I was sitting on my front steps in Queens, NY, at the end of a June day in 2013 when my phone started ringing. Bobbito Garcia—who I was working for as an intern—was on the other line, talking about an idea he had for a new basketball tournament. Bob, normally full of life and energy, was operating on another level of excitement.
He started to run through a big plan he had for renting out a park in the city, hopping on a microphone and bringing all of his friends out to play. But he didn’t want this to just be another tournament in New York, something that he, the city and I had already seen a million times. He wanted to bring the popular game of “21” to the full court, something nobody had ever done.
The sun was still out when I finished my call with Bob on that day. I went out to the park to play ball, not thinking much about his idea.
But now Full Court 21 has been running for five strong years and the tournament has realized its potential.
“When I started the tournament, my vision was to provide an opportunity for players of any locale to experience authentic New York City basketball in a way that they can’t get in other tournaments because of politics,” Garcia says.
“In my tournament, you get a shirt, you get an announcer, you get referees, you get scorekeepers and you get to play in the only tournament of its kind in the world where there’s no teammates, there’s no passing,” he continues. “Every player on the floor is defending whoever has possession of the basketball. It’s a unique tournament. I’m so happy I pulled it off.”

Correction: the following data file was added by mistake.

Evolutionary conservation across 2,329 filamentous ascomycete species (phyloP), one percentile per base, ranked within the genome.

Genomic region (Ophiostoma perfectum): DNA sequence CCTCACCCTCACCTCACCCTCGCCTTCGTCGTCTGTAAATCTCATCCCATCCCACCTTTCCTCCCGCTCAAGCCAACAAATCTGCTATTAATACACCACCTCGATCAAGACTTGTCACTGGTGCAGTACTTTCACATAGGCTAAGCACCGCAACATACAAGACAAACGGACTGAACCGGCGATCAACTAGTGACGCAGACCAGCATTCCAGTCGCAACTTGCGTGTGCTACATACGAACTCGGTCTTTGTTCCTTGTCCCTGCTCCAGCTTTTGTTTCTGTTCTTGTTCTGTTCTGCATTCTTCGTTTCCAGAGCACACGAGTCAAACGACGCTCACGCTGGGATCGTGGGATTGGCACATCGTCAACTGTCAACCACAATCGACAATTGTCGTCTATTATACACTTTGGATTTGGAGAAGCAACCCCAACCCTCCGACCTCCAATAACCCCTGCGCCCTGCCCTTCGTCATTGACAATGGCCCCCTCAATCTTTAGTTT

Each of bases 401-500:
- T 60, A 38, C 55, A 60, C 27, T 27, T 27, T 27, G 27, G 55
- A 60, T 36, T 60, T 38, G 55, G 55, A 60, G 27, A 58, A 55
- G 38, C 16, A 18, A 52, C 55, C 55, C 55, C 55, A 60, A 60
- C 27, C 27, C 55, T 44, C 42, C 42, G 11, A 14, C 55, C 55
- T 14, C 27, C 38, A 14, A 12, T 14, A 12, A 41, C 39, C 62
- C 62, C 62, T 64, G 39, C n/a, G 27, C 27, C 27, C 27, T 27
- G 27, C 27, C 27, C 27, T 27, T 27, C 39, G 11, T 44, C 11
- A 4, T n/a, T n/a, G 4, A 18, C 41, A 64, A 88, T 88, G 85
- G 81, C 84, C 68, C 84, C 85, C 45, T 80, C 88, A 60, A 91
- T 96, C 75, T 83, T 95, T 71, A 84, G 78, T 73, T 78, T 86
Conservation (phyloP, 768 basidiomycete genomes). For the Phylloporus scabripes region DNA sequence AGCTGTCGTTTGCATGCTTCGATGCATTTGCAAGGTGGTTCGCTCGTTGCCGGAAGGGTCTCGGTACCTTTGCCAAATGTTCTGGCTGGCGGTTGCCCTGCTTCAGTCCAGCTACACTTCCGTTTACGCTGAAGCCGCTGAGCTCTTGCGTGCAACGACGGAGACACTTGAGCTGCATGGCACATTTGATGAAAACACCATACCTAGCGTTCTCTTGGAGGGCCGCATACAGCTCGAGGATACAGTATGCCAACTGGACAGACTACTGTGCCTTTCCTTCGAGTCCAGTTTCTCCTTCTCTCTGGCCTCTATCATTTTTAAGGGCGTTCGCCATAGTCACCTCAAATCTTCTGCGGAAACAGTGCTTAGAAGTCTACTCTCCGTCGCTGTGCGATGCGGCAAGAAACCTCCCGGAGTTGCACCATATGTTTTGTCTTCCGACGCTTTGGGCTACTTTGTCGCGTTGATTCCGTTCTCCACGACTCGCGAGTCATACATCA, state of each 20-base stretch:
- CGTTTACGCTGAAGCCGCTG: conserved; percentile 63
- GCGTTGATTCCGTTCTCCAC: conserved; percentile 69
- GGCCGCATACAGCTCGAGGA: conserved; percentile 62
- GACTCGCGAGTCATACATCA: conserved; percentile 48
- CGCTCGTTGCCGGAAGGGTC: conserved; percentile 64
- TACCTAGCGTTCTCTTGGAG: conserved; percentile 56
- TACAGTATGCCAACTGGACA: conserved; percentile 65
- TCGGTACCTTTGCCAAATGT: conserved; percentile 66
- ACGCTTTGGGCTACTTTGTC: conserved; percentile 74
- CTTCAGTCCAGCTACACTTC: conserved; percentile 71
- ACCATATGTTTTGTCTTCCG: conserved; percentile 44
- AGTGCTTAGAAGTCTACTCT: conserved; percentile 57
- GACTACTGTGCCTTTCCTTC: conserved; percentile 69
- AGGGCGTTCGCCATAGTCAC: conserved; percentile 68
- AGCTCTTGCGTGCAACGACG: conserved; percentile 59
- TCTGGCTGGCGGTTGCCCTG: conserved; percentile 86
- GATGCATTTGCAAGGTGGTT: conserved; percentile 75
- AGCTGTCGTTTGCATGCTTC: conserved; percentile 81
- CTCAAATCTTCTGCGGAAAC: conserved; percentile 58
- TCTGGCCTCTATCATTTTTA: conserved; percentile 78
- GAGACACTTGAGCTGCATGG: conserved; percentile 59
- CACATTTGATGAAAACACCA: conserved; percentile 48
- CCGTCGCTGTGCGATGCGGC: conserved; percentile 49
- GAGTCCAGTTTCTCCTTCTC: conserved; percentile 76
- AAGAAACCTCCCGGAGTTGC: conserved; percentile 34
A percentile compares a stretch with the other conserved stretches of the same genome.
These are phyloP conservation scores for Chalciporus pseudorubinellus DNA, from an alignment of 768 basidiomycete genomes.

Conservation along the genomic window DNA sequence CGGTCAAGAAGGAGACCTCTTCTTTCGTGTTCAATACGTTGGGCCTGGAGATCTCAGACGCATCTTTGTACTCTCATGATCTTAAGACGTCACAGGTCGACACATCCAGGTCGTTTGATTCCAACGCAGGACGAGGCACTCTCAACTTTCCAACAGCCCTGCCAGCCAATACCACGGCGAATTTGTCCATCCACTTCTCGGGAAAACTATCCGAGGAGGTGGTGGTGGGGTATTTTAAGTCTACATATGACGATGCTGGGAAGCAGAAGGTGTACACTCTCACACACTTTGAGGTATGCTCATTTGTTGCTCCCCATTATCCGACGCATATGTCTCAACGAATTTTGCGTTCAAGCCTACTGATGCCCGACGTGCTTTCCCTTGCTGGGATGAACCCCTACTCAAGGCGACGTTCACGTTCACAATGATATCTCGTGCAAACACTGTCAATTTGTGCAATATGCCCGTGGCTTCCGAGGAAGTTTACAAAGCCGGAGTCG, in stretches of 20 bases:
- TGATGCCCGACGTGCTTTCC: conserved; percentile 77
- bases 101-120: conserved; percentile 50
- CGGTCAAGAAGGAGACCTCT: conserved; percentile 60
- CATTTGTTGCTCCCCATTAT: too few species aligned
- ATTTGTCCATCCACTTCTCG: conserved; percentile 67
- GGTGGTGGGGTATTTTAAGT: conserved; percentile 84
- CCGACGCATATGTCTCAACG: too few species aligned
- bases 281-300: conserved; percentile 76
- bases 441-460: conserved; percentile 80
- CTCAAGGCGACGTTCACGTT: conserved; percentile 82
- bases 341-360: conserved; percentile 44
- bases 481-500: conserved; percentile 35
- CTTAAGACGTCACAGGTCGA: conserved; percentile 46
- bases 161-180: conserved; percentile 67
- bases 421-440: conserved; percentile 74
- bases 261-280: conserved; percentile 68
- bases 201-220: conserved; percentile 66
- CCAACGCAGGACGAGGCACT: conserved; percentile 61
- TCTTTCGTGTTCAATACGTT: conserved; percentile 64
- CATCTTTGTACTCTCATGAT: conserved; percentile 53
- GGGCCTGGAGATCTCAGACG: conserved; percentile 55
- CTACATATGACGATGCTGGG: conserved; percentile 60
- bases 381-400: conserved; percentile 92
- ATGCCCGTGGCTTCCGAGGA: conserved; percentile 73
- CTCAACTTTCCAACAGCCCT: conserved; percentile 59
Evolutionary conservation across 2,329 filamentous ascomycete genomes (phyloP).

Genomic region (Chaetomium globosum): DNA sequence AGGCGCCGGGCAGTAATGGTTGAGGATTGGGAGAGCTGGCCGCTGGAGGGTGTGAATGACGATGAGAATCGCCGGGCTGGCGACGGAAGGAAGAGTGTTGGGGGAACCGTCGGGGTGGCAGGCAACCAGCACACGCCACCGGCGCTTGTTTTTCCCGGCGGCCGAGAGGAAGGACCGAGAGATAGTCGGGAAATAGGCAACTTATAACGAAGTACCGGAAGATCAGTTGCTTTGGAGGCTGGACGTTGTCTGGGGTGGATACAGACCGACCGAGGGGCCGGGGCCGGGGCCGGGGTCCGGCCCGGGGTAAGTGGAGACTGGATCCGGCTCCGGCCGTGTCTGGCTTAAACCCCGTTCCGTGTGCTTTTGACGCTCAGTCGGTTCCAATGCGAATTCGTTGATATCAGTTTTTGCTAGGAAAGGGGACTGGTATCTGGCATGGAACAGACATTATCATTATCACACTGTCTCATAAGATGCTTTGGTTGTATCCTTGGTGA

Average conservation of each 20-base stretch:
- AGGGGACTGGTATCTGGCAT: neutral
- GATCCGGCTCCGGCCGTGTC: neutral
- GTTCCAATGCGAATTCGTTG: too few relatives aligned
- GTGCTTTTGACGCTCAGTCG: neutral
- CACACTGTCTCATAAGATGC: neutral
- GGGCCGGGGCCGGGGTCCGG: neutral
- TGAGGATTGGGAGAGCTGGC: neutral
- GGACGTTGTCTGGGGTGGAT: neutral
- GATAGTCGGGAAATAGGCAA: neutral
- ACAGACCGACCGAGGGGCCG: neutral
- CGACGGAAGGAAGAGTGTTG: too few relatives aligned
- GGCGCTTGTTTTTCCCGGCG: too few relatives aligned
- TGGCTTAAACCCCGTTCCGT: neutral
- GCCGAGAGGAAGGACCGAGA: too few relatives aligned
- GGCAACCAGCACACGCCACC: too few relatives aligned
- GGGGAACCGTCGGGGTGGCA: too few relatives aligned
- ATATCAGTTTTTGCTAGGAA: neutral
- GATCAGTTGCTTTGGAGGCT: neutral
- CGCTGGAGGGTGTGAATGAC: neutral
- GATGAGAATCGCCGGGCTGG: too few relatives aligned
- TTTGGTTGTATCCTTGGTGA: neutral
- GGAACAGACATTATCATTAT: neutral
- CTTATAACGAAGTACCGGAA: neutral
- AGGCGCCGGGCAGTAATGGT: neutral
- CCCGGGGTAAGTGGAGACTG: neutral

Not only did he pull it off—he continues to make it grow. FC21 has gone from New York City staples like Riverside Park to Booker T. Washington Park to its current location, the Goat Park, where Bob grew up hooping and learning from the legendary Earl Manigault. He’s got his friends and family around, either watching every week or helping to keep score or schedule out games. He’s also got men and women from around the world either coming to New York or playing FC21 in spots like Manila, Toronto and Tokyo.
“It’s about getting people involved in a New York style game,” Bob says. “We did the tournament in Manila, the Philippines, and the organizer told me it was actually a hard sell because they love playing team basketball there. They’re not really about individual play. The guys that did sign up loved it. When people experience it, they just get hooked.”
Bob’s found a middle ground between competitive basketball and a welcoming and open environment. Like he promised back in 2013, he’s on the microphone with his guy Kurt, who helps out. The sidelines at the Goat are dotted with people closely watching the back-and-forth action. And while everyone is truly going to battle, it’s all love out there, from everyone involved.
Bob smiles when I bring up my earliest FC21 memory because he doesn’t remember it or doing a Q+A about it a few weeks later.
Bob says, “You know, the fact that I’m here and I’m able to contribute to my community where I grew up, it’s a dream and something I envisioned of doing when I was 14. Now, I’m 50 and I’m doing it. It’s beautiful.”
The fifth year of Bobbito Garcia’s FC21 Tournament is wrapping up on August 22. Players from Manila, Japan, Canada, Los Angeles and Philadelphia are coming out to the Goat Park in New York to play in the World Final. Photos courtesy of Instagram and Imani Vidal. Listen to Bobbito’s NPR podcast here.